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Cost of shoring up U.S. banks may be in trillions
WASHINGTON (Reuters) - The cost of restoring confidence in U.S. financial firms may reach $4 trillion if President Barack Obama moves ahead with a "bad bank" that buys up souring assets.
The figure far exceeds even the most pessimistic estimates of how great the loan losses might be because there is so much uncertainty about default rates, which means the government may need to take on a bigger chunk of bank debt to ease concerns.
Goldman Sachs economists said ideally the public sector would step in to remove the hardest-to-value assets, which would alleviate nagging worries about future losses and hopefully help get lending going again.
"Unfortunately, with an unprecedented meltdown in mortgage credit and a deep recession in the broader economy, there is a great deal of uncertainty about the value of almost every asset," they wrote in a note to clients.
Obama and his economic advisers are expected to lay out their policy plan as early as next week. One idea that seems to be gaining traction is setting up an entity to buy troubled assets and hold them until they mature or resell them.
The hope is that once banks get rid of those bad loans, they can attract private investors, get back to the business of lending, and help revive the economy.
Vice President Joe Biden said on Thursday that Treasury Secretary Timothy Geithner was considering all options to restart normal lending, but that no decisions had been made.
Goldman Sachs estimated that it would take on the order of $4 trillion to buy troubled mortgage and consumer debt. That number could shrink if the program were limited to only certain loans or banks, but it could also grow if other asset classes such as commercial real estate loans were included.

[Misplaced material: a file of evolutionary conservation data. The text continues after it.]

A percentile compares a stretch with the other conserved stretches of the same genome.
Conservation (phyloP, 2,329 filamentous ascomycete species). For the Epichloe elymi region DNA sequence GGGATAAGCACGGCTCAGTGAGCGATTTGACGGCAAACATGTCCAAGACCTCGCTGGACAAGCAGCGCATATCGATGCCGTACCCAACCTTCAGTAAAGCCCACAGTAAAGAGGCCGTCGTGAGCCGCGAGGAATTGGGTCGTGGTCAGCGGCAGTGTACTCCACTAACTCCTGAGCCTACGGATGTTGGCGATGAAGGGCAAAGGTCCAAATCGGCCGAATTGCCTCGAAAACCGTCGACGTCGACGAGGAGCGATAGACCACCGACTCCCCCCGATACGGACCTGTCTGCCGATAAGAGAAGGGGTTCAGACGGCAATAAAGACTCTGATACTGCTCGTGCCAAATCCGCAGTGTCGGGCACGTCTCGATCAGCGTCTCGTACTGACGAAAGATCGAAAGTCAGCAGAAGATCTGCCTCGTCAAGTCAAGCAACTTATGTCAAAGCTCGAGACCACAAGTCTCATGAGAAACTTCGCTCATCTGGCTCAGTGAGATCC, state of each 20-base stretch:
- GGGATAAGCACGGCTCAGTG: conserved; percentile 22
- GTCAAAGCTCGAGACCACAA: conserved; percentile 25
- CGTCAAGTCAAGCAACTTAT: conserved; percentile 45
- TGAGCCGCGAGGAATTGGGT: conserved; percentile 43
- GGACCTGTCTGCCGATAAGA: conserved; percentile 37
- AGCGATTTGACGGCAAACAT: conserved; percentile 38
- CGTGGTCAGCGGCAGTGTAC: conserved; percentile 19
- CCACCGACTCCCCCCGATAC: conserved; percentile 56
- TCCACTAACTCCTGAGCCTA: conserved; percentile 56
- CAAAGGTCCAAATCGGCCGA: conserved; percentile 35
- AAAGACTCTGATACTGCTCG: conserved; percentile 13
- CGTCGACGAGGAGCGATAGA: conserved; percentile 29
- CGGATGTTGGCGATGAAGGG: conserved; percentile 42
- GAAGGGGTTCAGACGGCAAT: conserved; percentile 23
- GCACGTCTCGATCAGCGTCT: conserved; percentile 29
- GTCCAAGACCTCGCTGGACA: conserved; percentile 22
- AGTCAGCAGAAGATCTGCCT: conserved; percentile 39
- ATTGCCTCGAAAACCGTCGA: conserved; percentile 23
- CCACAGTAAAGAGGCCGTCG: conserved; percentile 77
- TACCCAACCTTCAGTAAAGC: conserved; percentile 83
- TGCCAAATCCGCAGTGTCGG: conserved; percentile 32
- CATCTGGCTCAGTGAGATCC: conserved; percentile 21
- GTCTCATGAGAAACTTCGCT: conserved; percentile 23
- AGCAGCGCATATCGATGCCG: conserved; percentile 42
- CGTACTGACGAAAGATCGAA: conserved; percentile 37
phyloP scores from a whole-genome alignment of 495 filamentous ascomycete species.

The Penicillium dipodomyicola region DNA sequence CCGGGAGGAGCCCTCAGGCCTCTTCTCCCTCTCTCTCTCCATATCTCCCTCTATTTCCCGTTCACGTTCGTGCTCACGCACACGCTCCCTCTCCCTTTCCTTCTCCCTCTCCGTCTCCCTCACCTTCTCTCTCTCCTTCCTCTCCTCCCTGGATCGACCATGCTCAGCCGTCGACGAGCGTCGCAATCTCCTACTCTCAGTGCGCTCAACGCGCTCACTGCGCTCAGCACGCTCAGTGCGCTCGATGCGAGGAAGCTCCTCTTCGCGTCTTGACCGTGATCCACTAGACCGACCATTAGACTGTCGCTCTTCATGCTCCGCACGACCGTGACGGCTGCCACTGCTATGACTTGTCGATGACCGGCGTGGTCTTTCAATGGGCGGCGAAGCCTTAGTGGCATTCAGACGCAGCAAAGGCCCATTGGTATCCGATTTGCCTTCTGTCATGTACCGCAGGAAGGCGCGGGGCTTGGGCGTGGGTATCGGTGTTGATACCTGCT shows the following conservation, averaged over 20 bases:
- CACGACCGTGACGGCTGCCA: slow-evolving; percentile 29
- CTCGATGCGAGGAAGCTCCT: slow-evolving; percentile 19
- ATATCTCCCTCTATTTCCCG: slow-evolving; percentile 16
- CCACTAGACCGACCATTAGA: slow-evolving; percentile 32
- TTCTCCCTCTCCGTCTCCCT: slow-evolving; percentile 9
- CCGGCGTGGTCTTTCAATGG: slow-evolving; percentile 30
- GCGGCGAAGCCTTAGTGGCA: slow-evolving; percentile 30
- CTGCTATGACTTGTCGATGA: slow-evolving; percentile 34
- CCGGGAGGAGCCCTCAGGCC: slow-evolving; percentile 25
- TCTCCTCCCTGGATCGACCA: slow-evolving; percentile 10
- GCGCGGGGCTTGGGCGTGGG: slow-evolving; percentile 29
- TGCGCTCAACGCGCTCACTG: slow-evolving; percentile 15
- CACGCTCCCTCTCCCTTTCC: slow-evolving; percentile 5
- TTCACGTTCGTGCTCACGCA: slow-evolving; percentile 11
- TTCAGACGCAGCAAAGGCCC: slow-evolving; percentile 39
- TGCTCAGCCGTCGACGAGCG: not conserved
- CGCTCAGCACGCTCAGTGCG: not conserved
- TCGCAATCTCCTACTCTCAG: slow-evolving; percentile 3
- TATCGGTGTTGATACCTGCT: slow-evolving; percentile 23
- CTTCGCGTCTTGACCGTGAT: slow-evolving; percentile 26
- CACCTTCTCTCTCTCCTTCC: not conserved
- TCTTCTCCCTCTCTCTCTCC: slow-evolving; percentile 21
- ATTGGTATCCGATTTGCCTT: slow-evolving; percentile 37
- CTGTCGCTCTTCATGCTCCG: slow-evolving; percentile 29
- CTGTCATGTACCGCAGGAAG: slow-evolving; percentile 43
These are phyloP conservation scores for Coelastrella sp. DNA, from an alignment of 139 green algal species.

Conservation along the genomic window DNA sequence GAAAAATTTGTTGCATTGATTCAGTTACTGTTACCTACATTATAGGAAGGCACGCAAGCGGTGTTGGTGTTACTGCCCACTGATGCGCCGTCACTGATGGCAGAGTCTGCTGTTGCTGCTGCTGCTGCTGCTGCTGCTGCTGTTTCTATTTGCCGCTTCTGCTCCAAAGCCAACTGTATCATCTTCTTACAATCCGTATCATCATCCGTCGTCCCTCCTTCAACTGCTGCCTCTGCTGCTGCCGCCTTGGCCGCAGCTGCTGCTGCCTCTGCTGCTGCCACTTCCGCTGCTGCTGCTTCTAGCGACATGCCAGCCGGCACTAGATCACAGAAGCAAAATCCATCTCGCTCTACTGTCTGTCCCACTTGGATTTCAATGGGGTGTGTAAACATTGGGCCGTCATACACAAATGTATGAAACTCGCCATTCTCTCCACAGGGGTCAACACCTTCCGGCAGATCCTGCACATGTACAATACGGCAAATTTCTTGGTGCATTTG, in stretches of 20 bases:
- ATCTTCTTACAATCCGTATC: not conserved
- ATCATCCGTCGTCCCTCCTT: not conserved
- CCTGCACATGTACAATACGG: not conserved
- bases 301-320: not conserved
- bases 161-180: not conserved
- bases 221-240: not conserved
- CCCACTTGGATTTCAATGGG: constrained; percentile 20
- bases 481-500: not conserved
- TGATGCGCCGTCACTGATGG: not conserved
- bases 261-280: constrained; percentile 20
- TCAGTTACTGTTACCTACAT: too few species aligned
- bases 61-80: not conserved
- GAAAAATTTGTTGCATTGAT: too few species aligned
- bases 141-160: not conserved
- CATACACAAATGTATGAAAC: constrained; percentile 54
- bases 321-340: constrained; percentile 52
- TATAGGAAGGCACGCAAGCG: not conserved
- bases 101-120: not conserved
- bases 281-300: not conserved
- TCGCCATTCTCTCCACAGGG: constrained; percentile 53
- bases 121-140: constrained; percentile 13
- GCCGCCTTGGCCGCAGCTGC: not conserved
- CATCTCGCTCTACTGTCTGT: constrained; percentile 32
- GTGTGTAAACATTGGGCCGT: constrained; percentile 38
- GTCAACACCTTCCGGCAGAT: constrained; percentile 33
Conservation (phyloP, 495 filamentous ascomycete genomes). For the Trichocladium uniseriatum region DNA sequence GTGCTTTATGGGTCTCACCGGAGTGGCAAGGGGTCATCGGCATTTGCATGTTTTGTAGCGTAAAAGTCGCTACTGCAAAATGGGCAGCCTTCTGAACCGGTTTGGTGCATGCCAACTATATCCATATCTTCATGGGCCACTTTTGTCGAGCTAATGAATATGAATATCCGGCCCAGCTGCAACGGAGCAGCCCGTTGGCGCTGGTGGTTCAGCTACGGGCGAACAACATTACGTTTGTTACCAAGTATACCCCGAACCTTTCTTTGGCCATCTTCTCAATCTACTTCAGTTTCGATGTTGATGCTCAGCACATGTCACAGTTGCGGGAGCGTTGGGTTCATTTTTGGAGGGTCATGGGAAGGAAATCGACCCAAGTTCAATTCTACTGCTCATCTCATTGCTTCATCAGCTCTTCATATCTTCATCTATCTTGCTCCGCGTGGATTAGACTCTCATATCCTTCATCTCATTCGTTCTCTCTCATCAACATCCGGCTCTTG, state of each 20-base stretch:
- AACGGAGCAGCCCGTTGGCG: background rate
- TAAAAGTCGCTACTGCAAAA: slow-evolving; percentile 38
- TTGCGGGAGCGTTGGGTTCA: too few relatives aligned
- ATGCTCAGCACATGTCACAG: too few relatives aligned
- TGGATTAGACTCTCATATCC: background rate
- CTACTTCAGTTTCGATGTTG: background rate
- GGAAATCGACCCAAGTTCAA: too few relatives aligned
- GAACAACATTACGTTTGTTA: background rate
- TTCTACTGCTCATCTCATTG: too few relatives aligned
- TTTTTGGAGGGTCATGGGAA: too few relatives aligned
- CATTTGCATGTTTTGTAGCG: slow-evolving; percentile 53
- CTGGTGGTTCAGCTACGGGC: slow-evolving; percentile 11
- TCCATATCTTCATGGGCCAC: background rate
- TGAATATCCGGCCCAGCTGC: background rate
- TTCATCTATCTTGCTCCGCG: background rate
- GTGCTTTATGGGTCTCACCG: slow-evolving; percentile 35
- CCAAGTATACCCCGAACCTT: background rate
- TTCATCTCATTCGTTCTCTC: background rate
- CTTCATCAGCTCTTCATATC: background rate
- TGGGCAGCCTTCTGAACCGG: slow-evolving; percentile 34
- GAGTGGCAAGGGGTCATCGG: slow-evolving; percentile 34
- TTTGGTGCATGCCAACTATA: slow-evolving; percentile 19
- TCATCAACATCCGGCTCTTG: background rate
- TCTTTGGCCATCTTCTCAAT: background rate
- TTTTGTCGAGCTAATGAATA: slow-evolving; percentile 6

New York Sen. Charles Schumer has said that a number of experts thought that up to $4 trillion may be needed to buy the bad assets, an estimate that a Senate aide said was based on informal conversations with people in the industry.
The Wall Street Journal said government officials had discussed spending $1 trillion to $2 trillion to help restore banks to health, citing people familiar with the matter.
At $4 trillion, that would be the equivalent of nearly 1/3 of U.S. gross domestic product. If the government had to fund that amount by issuing additional debt, it would intensify investor concerns about massive supply scaring off demand.
Depending on how the plan is structured, the government may not have to put up the full amount, and since the majority of people are still paying their mortgages and credit card bills, there is a reasonable expectation that taxpayers would recoup a substantial portion of the cost.
However, the potential loss is huge, and if more public money is needed to boost capital even after the bad assets are removed, the total would undoubtedly climb.
The International Monetary Fund said on Wednesday that worldwide losses on U.S.-originated loans may hit $2.2 trillion, well above its October estimate of $1.4 trillion. It said banks in the United States, Europe and elsewhere probably needed to raise $500 billion to cover losses coming this year and next.
CUTTING OUT A ZERO
For U.S. lawmakers who are already taking grief from voters over a $700 billion bailout approved last fall, passing another big spending measure carries significant political risk.
At the same time, Obama's team wants to take action that is bold enough to fix the problem once and for all, hoping to avoid the sort of ad hoc approach that has been criticized for adding to investor uncertainty.
Time is not on Obama's side. The more the economy weakens, the longer the list of potentially dodgy debt grows. That is why he faces enormous pressure from Wall Street to act fast.
The government would not necessarily have to spend the full $4 trillion to buy the assets. If it follows the model used in a Federal Reserve program to support consumer and small business loans, the government could potentially put up just 10 percent of the total.
Spending $400 billion would certainly be more palatable to Congress than $4 trillion. It may not even require that much additional funding. Economists estimate that perhaps $250 billion of what remains in the $700 billion bailout fund could be devoted to the "bad bank."
That money could buy bad assets, which would then be repackaged and sold to investors to raise more money which could then by recycled to buy more assets.
Stephen Stanley, chief economist at RBS Greenwich Capital, said although that sounds similar to the sort of financial engineering that spawned the credit crisis in the first place, it would be structured so that the central bank or whichever agency oversees the program is last in line to take losses.
"If things turn out so bad that the Fed ends up on the hook for $1 trillion in losses, then the financial sector, the economy, and everything else will be dead anyway," he said.
(Additional reporting by Susan Cornwell, Patrick Rucker, Karey Wutkowski and John Poirier, Editing by Chizu Nomiyama)
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